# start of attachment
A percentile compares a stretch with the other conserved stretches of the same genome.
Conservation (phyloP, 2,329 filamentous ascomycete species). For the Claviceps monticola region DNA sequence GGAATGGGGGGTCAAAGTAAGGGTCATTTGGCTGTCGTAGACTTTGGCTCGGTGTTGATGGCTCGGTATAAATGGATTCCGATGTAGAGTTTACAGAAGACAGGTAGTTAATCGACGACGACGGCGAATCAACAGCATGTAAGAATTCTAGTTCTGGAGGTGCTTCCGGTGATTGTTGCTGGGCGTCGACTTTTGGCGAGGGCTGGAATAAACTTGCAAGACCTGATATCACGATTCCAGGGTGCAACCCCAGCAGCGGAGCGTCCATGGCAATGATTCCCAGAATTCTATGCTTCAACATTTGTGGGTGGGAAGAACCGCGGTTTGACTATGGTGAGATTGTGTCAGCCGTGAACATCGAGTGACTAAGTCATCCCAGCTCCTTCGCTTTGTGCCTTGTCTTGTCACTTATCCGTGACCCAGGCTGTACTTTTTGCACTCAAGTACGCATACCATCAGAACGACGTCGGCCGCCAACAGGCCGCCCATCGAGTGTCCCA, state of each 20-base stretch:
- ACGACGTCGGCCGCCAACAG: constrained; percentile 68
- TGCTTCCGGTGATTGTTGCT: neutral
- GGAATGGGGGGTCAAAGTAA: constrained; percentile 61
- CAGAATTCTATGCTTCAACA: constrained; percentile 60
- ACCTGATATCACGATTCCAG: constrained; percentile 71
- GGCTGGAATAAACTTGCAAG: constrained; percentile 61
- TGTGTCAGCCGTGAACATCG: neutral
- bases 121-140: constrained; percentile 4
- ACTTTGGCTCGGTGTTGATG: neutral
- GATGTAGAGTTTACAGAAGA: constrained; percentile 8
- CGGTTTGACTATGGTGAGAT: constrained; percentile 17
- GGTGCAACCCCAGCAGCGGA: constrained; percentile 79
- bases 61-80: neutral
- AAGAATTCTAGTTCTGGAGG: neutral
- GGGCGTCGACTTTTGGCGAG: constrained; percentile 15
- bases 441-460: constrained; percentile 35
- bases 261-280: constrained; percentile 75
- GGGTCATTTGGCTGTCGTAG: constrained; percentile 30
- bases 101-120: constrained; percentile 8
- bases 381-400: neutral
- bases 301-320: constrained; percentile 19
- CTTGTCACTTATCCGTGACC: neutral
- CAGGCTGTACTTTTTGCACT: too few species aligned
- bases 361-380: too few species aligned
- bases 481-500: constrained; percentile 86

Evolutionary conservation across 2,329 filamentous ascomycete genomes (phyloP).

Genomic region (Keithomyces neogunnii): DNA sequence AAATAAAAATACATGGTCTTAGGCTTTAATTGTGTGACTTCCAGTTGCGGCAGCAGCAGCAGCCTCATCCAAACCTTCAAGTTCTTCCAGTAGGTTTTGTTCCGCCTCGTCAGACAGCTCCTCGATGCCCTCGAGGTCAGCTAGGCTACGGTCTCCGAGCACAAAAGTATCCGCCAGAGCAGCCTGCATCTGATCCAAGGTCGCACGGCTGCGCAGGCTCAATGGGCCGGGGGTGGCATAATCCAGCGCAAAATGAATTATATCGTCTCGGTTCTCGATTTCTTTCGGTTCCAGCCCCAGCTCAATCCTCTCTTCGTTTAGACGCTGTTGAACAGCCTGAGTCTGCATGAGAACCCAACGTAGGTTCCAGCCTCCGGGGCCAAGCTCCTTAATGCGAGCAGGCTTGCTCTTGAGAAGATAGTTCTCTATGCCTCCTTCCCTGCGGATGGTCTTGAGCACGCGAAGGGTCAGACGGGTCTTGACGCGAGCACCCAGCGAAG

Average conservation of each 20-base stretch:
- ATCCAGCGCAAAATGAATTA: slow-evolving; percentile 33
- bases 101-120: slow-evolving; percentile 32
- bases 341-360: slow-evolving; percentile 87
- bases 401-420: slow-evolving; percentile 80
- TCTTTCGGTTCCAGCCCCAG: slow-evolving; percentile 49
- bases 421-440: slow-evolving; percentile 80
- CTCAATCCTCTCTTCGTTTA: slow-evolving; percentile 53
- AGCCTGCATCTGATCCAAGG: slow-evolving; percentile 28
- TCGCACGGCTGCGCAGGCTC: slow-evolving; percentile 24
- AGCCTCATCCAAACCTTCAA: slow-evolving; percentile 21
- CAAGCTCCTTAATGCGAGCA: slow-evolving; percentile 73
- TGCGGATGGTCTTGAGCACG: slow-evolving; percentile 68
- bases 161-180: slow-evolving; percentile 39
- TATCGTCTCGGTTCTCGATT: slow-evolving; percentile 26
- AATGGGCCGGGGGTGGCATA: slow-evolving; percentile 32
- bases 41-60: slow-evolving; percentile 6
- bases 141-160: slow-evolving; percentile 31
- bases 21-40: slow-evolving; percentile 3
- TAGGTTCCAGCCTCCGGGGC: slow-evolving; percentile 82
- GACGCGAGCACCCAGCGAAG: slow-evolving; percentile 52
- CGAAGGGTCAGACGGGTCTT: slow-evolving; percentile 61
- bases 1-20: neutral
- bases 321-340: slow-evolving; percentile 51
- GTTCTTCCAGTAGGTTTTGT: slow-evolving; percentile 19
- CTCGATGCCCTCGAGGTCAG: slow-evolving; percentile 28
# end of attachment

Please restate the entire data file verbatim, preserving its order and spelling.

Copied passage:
A percentile compares a stretch with the other conserved stretches of the same genome.
Conservation (phyloP, 2,329 filamentous ascomycete species). For the Claviceps monticola region DNA sequence GGAATGGGGGGTCAAAGTAAGGGTCATTTGGCTGTCGTAGACTTTGGCTCGGTGTTGATGGCTCGGTATAAATGGATTCCGATGTAGAGTTTACAGAAGACAGGTAGTTAATCGACGACGACGGCGAATCAACAGCATGTAAGAATTCTAGTTCTGGAGGTGCTTCCGGTGATTGTTGCTGGGCGTCGACTTTTGGCGAGGGCTGGAATAAACTTGCAAGACCTGATATCACGATTCCAGGGTGCAACCCCAGCAGCGGAGCGTCCATGGCAATGATTCCCAGAATTCTATGCTTCAACATTTGTGGGTGGGAAGAACCGCGGTTTGACTATGGTGAGATTGTGTCAGCCGTGAACATCGAGTGACTAAGTCATCCCAGCTCCTTCGCTTTGTGCCTTGTCTTGTCACTTATCCGTGACCCAGGCTGTACTTTTTGCACTCAAGTACGCATACCATCAGAACGACGTCGGCCGCCAACAGGCCGCCCATCGAGTGTCCCA, state of each 20-base stretch:
- ACGACGTCGGCCGCCAACAG: constrained; percentile 68
- TGCTTCCGGTGATTGTTGCT: neutral
- GGAATGGGGGGTCAAAGTAA: constrained; percentile 61
- CAGAATTCTATGCTTCAACA: constrained; percentile 60
- ACCTGATATCACGATTCCAG: constrained; percentile 71
- GGCTGGAATAAACTTGCAAG: constrained; percentile 61
- TGTGTCAGCCGTGAACATCG: neutral
- bases 121-140: constrained; percentile 4
- ACTTTGGCTCGGTGTTGATG: neutral
- GATGTAGAGTTTACAGAAGA: constrained; percentile 8
- CGGTTTGACTATGGTGAGAT: constrained; percentile 17
- GGTGCAACCCCAGCAGCGGA: constrained; percentile 79
- bases 61-80: neutral
- AAGAATTCTAGTTCTGGAGG: neutral
- GGGCGTCGACTTTTGGCGAG: constrained; percentile 15
- bases 441-460: constrained; percentile 35
- bases 261-280: constrained; percentile 75
- GGGTCATTTGGCTGTCGTAG: constrained; percentile 30
- bases 101-120: constrained; percentile 8
- bases 381-400: neutral
- bases 301-320: constrained; percentile 19
- CTTGTCACTTATCCGTGACC: neutral
- CAGGCTGTACTTTTTGCACT: too few species aligned
- bases 361-380: too few species aligned
- bases 481-500: constrained; percentile 86

Evolutionary conservation across 2,329 filamentous ascomycete genomes (phyloP).

Genomic region (Keithomyces neogunnii): DNA sequence AAATAAAAATACATGGTCTTAGGCTTTAATTGTGTGACTTCCAGTTGCGGCAGCAGCAGCAGCCTCATCCAAACCTTCAAGTTCTTCCAGTAGGTTTTGTTCCGCCTCGTCAGACAGCTCCTCGATGCCCTCGAGGTCAGCTAGGCTACGGTCTCCGAGCACAAAAGTATCCGCCAGAGCAGCCTGCATCTGATCCAAGGTCGCACGGCTGCGCAGGCTCAATGGGCCGGGGGTGGCATAATCCAGCGCAAAATGAATTATATCGTCTCGGTTCTCGATTTCTTTCGGTTCCAGCCCCAGCTCAATCCTCTCTTCGTTTAGACGCTGTTGAACAGCCTGAGTCTGCATGAGAACCCAACGTAGGTTCCAGCCTCCGGGGCCAAGCTCCTTAATGCGAGCAGGCTTGCTCTTGAGAAGATAGTTCTCTATGCCTCCTTCCCTGCGGATGGTCTTGAGCACGCGAAGGGTCAGACGGGTCTTGACGCGAGCACCCAGCGAAG

Average conservation of each 20-base stretch:
- ATCCAGCGCAAAATGAATTA: slow-evolving; percentile 33
- bases 101-120: slow-evolving; percentile 32
- bases 341-360: slow-evolving; percentile 87
- bases 401-420: slow-evolving; percentile 80
- TCTTTCGGTTCCAGCCCCAG: slow-evolving; percentile 49
- bases 421-440: slow-evolving; percentile 80
- CTCAATCCTCTCTTCGTTTA: slow-evolving; percentile 53
- AGCCTGCATCTGATCCAAGG: slow-evolving; percentile 28
- TCGCACGGCTGCGCAGGCTC: slow-evolving; percentile 24
- AGCCTCATCCAAACCTTCAA: slow-evolving; percentile 21
- CAAGCTCCTTAATGCGAGCA: slow-evolving; percentile 73
- TGCGGATGGTCTTGAGCACG: slow-evolving; percentile 68
- bases 161-180: slow-evolving; percentile 39
- TATCGTCTCGGTTCTCGATT: slow-evolving; percentile 26
- AATGGGCCGGGGGTGGCATA: slow-evolving; percentile 32
- bases 41-60: slow-evolving; percentile 6
- bases 141-160: slow-evolving; percentile 31
- bases 21-40: slow-evolving; percentile 3
- TAGGTTCCAGCCTCCGGGGC: slow-evolving; percentile 82
- GACGCGAGCACCCAGCGAAG: slow-evolving; percentile 52
- CGAAGGGTCAGACGGGTCTT: slow-evolving; percentile 61
- bases 1-20: neutral
- bases 321-340: slow-evolving; percentile 51
- GTTCTTCCAGTAGGTTTTGT: slow-evolving; percentile 19
- CTCGATGCCCTCGAGGTCAG: slow-evolving; percentile 28